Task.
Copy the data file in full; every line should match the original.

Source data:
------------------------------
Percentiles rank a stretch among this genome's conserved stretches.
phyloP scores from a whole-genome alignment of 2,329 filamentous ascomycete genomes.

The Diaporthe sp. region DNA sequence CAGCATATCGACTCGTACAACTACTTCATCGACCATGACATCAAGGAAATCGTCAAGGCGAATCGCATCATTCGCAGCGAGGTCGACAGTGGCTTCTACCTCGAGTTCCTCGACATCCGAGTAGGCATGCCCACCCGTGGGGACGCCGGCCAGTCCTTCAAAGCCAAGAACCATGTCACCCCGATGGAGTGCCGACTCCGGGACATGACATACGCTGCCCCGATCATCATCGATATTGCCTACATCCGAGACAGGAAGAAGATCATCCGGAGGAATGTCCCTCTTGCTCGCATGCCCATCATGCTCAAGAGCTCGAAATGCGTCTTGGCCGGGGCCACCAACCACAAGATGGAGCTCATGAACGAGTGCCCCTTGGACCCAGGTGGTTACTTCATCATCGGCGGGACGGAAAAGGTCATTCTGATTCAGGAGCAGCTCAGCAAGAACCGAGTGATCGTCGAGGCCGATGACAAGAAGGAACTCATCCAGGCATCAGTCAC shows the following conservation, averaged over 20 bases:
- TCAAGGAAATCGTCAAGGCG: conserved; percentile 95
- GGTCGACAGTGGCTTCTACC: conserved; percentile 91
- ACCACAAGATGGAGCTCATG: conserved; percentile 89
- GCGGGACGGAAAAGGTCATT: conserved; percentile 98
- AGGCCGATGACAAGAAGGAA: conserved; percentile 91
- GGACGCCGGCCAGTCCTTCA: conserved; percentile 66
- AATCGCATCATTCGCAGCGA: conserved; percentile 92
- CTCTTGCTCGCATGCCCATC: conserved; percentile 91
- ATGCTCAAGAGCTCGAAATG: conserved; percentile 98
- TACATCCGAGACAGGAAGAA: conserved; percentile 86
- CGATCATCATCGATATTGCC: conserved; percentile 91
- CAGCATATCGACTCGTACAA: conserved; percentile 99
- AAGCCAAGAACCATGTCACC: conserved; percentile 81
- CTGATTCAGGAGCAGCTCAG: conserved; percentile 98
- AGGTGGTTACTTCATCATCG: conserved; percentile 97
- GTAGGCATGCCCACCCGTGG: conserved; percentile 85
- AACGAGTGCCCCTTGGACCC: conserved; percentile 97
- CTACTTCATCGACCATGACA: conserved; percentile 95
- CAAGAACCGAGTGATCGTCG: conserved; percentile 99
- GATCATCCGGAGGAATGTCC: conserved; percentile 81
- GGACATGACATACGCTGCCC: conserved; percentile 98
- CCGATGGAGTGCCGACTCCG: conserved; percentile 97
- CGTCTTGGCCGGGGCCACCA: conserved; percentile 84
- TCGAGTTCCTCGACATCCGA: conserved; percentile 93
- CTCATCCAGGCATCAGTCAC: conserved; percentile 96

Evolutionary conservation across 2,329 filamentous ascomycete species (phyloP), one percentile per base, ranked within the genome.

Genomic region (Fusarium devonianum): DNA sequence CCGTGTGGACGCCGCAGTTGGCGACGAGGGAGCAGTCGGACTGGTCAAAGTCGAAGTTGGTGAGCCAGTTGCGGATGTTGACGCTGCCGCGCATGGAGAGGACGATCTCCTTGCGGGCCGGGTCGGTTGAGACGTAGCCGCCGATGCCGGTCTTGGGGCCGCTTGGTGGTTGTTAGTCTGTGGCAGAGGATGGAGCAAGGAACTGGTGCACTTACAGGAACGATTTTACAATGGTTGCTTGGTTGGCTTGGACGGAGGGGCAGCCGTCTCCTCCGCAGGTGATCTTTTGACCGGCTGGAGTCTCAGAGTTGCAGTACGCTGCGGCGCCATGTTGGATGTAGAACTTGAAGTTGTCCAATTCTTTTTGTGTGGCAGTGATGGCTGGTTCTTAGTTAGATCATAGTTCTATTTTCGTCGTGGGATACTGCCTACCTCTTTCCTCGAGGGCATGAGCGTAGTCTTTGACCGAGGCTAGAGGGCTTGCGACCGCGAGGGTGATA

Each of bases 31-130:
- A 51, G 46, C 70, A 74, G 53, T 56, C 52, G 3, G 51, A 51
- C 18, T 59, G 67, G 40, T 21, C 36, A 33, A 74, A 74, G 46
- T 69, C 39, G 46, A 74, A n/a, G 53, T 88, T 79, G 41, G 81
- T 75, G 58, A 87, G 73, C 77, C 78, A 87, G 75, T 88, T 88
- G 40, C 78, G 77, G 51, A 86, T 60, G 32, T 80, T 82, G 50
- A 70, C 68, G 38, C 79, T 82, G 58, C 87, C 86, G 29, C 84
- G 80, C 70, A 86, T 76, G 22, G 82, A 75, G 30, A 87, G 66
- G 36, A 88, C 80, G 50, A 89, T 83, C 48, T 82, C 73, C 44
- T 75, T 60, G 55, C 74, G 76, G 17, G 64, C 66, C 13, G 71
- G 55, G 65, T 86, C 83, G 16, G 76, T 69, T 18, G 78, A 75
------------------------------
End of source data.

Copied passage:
Percentiles rank a stretch among this genome's conserved stretches.
phyloP scores from a whole-genome alignment of 2,329 filamentous ascomycete genomes.

The Diaporthe sp. region DNA sequence CAGCATATCGACTCGTACAACTACTTCATCGACCATGACATCAAGGAAATCGTCAAGGCGAATCGCATCATTCGCAGCGAGGTCGACAGTGGCTTCTACCTCGAGTTCCTCGACATCCGAGTAGGCATGCCCACCCGTGGGGACGCCGGCCAGTCCTTCAAAGCCAAGAACCATGTCACCCCGATGGAGTGCCGACTCCGGGACATGACATACGCTGCCCCGATCATCATCGATATTGCCTACATCCGAGACAGGAAGAAGATCATCCGGAGGAATGTCCCTCTTGCTCGCATGCCCATCATGCTCAAGAGCTCGAAATGCGTCTTGGCCGGGGCCACCAACCACAAGATGGAGCTCATGAACGAGTGCCCCTTGGACCCAGGTGGTTACTTCATCATCGGCGGGACGGAAAAGGTCATTCTGATTCAGGAGCAGCTCAGCAAGAACCGAGTGATCGTCGAGGCCGATGACAAGAAGGAACTCATCCAGGCATCAGTCAC shows the following conservation, averaged over 20 bases:
- TCAAGGAAATCGTCAAGGCG: conserved; percentile 95
- GGTCGACAGTGGCTTCTACC: conserved; percentile 91
- ACCACAAGATGGAGCTCATG: conserved; percentile 89
- GCGGGACGGAAAAGGTCATT: conserved; percentile 98
- AGGCCGATGACAAGAAGGAA: conserved; percentile 91
- GGACGCCGGCCAGTCCTTCA: conserved; percentile 66
- AATCGCATCATTCGCAGCGA: conserved; percentile 92
- CTCTTGCTCGCATGCCCATC: conserved; percentile 91
- ATGCTCAAGAGCTCGAAATG: conserved; percentile 98
- TACATCCGAGACAGGAAGAA: conserved; percentile 86
- CGATCATCATCGATATTGCC: conserved; percentile 91
- CAGCATATCGACTCGTACAA: conserved; percentile 99
- AAGCCAAGAACCATGTCACC: conserved; percentile 81
- CTGATTCAGGAGCAGCTCAG: conserved; percentile 98
- AGGTGGTTACTTCATCATCG: conserved; percentile 97
- GTAGGCATGCCCACCCGTGG: conserved; percentile 85
- AACGAGTGCCCCTTGGACCC: conserved; percentile 97
- CTACTTCATCGACCATGACA: conserved; percentile 95
- CAAGAACCGAGTGATCGTCG: conserved; percentile 99
- GATCATCCGGAGGAATGTCC: conserved; percentile 81
- GGACATGACATACGCTGCCC: conserved; percentile 98
- CCGATGGAGTGCCGACTCCG: conserved; percentile 97
- CGTCTTGGCCGGGGCCACCA: conserved; percentile 84
- TCGAGTTCCTCGACATCCGA: conserved; percentile 93
- CTCATCCAGGCATCAGTCAC: conserved; percentile 96

Evolutionary conservation across 2,329 filamentous ascomycete species (phyloP), one percentile per base, ranked within the genome.

Genomic region (Fusarium devonianum): DNA sequence CCGTGTGGACGCCGCAGTTGGCGACGAGGGAGCAGTCGGACTGGTCAAAGTCGAAGTTGGTGAGCCAGTTGCGGATGTTGACGCTGCCGCGCATGGAGAGGACGATCTCCTTGCGGGCCGGGTCGGTTGAGACGTAGCCGCCGATGCCGGTCTTGGGGCCGCTTGGTGGTTGTTAGTCTGTGGCAGAGGATGGAGCAAGGAACTGGTGCACTTACAGGAACGATTTTACAATGGTTGCTTGGTTGGCTTGGACGGAGGGGCAGCCGTCTCCTCCGCAGGTGATCTTTTGACCGGCTGGAGTCTCAGAGTTGCAGTACGCTGCGGCGCCATGTTGGATGTAGAACTTGAAGTTGTCCAATTCTTTTTGTGTGGCAGTGATGGCTGGTTCTTAGTTAGATCATAGTTCTATTTTCGTCGTGGGATACTGCCTACCTCTTTCCTCGAGGGCATGAGCGTAGTCTTTGACCGAGGCTAGAGGGCTTGCGACCGCGAGGGTGATA

Each of bases 31-130:
- A 51, G 46, C 70, A 74, G 53, T 56, C 52, G 3, G 51, A 51
- C 18, T 59, G 67, G 40, T 21, C 36, A 33, A 74, A 74, G 46
- T 69, C 39, G 46, A 74, A n/a, G 53, T 88, T 79, G 41, G 81
- T 75, G 58, A 87, G 73, C 77, C 78, A 87, G 75, T 88, T 88
- G 40, C 78, G 77, G 51, A 86, T 60, G 32, T 80, T 82, G 50
- A 70, C 68, G 38, C 79, T 82, G 58, C 87, C 86, G 29, C 84
- G 80, C 70, A 86, T 76, G 22, G 82, A 75, G 30, A 87, G 66
- G 36, A 88, C 80, G 50, A 89, T 83, C 48, T 82, C 73, C 44
- T 75, T 60, G 55, C 74, G 76, G 17, G 64, C 66, C 13, G 71
- G 55, G 65, T 86, C 83, G 16, G 76, T 69, T 18, G 78, A 75